Pork ribs get greener

December 31, 2015 - 05:18

Imported soya is one of the major protein sources in diets for Norwegian pigs. But now the pigs will become more environmentally friendly.

The Norwegian Landrace is mostly used to imported protein ingredients, such as soya. (Photo: Janne Karin Brodin)

The world population is growing and will reach nine billion by 2050, according to the UN. This calls for innovative solutions, such as finding alternative local protein sources for animal feed that do not conflict with food production.

The Norwegian climate is not suitable for soy production. However, Norway has an abundant supply of other protein sources, such as rapeseed. But such locally produced crops often have a much higher fiber content than soybean meal. 

The question is: will Norwegian pigs like Norwegian rapeseed?  Can they tolerate high fibre diets? Which genes determine why some pigs have better appetite and utilise the fibre better? Those are some of the questions researchers at Norwegian University of Life Sciences (NMBU) hope to find the answers to by replacing soybean meal with rapeseed meal.

Choosy pigs

The Norwegian Landrace, the common pig breed in Norway, is bred to grow rapidly on high quality protein and starch. Thanks to careful breeding, this pig has excellent health and high fertility.

NMBU researcher Adrijana Skugor. (Photo: Håkon Sparre)

The Norwegian Landrace is mostly used to imported protein ingredients, such as soya. Hence, its diet cannot be changed overnight.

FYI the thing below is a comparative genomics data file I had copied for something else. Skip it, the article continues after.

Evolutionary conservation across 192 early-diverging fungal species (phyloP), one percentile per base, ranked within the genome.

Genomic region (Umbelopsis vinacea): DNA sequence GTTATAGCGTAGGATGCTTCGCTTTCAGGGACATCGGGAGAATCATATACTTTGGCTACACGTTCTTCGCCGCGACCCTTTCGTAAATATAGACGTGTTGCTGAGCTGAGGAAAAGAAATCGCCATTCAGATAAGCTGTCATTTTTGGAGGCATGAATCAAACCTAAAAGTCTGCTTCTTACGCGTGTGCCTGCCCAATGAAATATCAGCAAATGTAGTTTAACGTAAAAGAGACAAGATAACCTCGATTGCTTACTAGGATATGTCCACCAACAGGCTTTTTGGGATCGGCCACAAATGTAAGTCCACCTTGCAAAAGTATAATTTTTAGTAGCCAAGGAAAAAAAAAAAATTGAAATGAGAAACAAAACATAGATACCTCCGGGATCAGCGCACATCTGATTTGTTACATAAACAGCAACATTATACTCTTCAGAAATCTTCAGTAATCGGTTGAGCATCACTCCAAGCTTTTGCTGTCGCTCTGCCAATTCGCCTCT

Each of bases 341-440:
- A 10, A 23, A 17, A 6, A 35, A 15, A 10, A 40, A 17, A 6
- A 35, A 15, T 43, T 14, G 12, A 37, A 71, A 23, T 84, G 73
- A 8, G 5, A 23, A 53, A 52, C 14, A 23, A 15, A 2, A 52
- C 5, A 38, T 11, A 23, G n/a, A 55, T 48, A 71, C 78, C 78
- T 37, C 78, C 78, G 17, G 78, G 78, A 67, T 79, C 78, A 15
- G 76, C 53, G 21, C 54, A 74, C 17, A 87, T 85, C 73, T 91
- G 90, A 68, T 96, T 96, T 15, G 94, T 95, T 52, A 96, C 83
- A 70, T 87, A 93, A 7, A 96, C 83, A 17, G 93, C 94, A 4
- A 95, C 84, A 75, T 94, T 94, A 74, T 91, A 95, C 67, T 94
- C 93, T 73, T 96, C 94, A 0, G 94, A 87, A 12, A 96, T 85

“We are looking for genetic markers that are strongly associated with the pigs’ ability to efficiently digest and utilise fibre from the diet,” says NMBU researcher Adrijana Skugor.

The long-term goal is to breed a more robust pig that grows equally well, is just as healthy and provides meat of high quality, even though there are more local ingredients in its feed.

Health and meat quality

In the New Year, the research pigs will be slaughtered. Then scientists will dissect them and perform a variety of analyses to find out how well the pigs have tolerated the new diet.

NMBU researcher Liv Torunn Mydland. (Photo: Håkon Sparre)

“After the pigs have been killed, we will take samples from different parts of the digestive system and internal organs. We will analyse among others the genetic material, DNA, each pig’s individual gene expression, and hormones in the blood. Everything will be evaluated to find out more about what determines the differences between the ‘super-fibre pigs’ and other pigs,” says NMBU researcher Liv Torunn Mydland.

The researchers will also study the quality of the meat when the feed is changed, including a close look at the fat content. If pigs eat healthier food, their meat can also become healthier.

The pork ribs of the future will not only be more eco-friendly. They will hopefully also be healthier.

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Read the Norwegian version of this article at forskning.no

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